Do you know my friend MJ? You should, because that will almost certainly be you someday. But more on that depressing reality later.
Let’s start with MJ’s reality first. He is 45, brilliant, accomplished, and well-spoken. He is politically savvy, knows the right things to say in all situations, and even looks the role of a corporate executive. (Truth be told, he is almost as strikingly handsome as I am.)
He is technically up to date, communicates well, and has all of the requisite educational credentials. There is only one small problem. He can’t get a job.
To quote Ron Jenkins, “Something is wrong here; something is terribly wrong.”
If there is a war for talent, why can’t a highly skilled, amazingly talented overachiever who lives in a major metropolitan area find a job after one year of searching?
What expectations, position profile, ATS, political ramifications, compensation structure, communication protocol, workforce planning initiative, talent acquisition strategy, or lord knows what else has broken down so miserably, so totally and completely that all of the companies that are warring for talent have not hired MJ?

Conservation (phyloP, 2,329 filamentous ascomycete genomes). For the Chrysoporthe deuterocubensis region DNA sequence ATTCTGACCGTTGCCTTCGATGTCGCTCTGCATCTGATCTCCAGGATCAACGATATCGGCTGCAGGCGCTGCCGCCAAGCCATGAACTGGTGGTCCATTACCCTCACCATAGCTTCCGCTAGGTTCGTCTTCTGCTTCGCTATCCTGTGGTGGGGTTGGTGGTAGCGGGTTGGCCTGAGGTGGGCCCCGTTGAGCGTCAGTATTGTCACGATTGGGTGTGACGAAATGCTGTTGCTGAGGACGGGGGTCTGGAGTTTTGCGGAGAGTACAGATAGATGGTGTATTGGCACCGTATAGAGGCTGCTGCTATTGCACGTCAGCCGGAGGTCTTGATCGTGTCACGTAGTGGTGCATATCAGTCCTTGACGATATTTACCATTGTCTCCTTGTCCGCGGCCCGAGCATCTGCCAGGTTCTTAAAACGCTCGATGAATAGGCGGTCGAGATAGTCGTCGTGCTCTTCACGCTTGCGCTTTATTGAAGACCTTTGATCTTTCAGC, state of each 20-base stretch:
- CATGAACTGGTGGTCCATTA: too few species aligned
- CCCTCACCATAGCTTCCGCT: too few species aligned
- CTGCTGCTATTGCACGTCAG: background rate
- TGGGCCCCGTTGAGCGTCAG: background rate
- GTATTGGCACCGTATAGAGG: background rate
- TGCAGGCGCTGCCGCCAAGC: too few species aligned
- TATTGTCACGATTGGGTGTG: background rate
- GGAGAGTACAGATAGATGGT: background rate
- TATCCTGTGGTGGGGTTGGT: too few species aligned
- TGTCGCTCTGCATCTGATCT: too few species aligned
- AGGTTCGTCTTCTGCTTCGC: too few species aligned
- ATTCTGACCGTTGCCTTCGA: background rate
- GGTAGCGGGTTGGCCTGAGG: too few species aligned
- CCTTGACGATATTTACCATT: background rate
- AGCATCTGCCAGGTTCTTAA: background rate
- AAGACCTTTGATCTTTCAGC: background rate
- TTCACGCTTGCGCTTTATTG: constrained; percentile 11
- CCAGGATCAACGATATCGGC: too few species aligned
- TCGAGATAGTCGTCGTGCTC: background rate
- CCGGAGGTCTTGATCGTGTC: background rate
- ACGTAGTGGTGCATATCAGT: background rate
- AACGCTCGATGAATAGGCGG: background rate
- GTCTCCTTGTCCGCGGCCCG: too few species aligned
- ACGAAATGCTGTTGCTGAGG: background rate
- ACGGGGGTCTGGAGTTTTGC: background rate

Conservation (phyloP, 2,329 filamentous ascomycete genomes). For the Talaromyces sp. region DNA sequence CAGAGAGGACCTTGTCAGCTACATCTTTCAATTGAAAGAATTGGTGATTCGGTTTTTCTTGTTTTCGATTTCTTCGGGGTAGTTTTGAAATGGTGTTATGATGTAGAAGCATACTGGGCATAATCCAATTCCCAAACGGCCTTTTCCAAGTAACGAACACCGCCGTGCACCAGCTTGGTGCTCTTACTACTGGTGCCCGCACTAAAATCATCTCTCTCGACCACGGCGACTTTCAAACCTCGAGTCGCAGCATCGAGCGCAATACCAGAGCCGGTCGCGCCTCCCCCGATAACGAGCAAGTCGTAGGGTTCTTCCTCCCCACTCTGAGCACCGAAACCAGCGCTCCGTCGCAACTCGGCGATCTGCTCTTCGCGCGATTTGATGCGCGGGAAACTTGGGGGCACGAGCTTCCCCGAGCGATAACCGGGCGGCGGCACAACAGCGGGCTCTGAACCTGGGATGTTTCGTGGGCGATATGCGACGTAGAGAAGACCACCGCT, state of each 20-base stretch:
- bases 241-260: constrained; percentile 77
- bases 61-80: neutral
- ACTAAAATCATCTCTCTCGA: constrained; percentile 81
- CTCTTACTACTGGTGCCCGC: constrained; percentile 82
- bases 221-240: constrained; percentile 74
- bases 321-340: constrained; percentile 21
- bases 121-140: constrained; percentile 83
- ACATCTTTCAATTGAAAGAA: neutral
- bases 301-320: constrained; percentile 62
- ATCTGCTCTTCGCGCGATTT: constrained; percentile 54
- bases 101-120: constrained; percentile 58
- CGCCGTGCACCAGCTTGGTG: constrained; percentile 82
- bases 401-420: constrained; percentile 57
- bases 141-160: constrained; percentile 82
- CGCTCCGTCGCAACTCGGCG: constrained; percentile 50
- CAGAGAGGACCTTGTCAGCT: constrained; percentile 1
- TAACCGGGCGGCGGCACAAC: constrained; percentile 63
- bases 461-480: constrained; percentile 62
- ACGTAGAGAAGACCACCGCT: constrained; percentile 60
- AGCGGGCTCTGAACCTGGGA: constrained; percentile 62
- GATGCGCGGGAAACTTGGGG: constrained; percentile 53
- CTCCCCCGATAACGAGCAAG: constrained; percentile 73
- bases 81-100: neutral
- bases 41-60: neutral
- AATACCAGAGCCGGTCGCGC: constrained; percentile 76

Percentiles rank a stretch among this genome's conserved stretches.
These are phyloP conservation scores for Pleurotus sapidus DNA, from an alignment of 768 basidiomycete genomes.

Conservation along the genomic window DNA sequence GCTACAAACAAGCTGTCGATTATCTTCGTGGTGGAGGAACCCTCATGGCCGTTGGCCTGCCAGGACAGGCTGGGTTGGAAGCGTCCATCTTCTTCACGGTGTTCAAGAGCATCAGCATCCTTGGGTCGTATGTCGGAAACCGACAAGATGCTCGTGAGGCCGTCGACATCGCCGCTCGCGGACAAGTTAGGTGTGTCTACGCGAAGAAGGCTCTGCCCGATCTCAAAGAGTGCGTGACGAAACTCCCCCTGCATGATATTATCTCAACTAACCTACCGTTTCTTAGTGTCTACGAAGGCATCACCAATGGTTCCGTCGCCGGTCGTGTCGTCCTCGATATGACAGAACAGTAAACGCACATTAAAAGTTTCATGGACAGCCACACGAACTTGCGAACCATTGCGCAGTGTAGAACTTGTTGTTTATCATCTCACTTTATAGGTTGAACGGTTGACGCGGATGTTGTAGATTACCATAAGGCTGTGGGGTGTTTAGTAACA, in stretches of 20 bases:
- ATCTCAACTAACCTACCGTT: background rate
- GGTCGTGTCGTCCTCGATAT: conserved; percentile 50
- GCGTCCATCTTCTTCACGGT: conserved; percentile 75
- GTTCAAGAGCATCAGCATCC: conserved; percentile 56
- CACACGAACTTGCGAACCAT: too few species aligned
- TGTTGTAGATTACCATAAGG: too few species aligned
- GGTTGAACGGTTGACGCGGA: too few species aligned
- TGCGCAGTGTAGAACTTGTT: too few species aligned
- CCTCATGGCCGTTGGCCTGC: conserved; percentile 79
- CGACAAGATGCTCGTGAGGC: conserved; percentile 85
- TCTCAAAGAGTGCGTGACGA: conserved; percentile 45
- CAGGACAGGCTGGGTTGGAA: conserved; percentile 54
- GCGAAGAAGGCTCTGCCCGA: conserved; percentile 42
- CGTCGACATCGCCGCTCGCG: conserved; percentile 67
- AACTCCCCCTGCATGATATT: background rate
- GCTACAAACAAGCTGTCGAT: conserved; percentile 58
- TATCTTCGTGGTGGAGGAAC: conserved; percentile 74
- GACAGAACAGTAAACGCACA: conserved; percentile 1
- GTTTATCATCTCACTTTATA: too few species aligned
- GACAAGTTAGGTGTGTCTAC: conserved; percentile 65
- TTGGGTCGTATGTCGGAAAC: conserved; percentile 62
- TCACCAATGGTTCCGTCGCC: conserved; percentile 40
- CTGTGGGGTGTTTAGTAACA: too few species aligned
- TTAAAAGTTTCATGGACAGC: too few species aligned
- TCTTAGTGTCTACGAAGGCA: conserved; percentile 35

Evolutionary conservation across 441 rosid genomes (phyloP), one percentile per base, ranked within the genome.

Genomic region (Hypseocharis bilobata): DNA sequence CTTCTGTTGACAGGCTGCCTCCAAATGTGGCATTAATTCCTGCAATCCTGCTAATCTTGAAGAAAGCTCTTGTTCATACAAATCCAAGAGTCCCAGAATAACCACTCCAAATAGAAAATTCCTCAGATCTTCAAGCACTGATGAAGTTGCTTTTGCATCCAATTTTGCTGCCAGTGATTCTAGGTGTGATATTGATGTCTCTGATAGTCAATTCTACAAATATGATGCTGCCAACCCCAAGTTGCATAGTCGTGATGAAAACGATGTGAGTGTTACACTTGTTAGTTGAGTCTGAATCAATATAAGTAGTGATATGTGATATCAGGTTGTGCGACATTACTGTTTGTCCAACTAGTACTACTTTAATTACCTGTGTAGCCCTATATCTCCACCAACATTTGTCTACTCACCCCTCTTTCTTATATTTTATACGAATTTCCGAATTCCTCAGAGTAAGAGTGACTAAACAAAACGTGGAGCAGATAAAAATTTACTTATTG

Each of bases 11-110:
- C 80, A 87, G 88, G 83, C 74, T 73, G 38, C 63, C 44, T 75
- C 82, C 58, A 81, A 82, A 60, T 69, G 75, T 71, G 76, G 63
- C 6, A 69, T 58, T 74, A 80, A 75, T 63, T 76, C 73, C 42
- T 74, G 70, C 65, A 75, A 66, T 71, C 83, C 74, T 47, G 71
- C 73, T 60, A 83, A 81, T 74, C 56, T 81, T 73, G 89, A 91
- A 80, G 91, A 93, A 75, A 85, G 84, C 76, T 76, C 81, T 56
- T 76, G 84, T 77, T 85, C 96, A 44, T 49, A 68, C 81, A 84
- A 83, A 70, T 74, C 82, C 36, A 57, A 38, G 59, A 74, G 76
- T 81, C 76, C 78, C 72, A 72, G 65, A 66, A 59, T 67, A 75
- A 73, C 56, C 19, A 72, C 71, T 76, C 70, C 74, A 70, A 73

If the war for talent is as portrayed, companies engaged in this war should be beating each other with sticks to hire MJ. So, why can’t MJ get a job and how does it relate to this war on talent? (Please don’t tell me he needs to do more social networking or I might just have to get on a plane and slay you.)
We have heard for endless time of the war for talent. I remember the war on poverty, but we lost that one. We have a war on drugs but that seems to be a losing proposition as well.
But a war for talent? I find that to be an interesting war because there seems to be no winners, no losers, and little set out to define specific battle plans or terms and conditions for victory.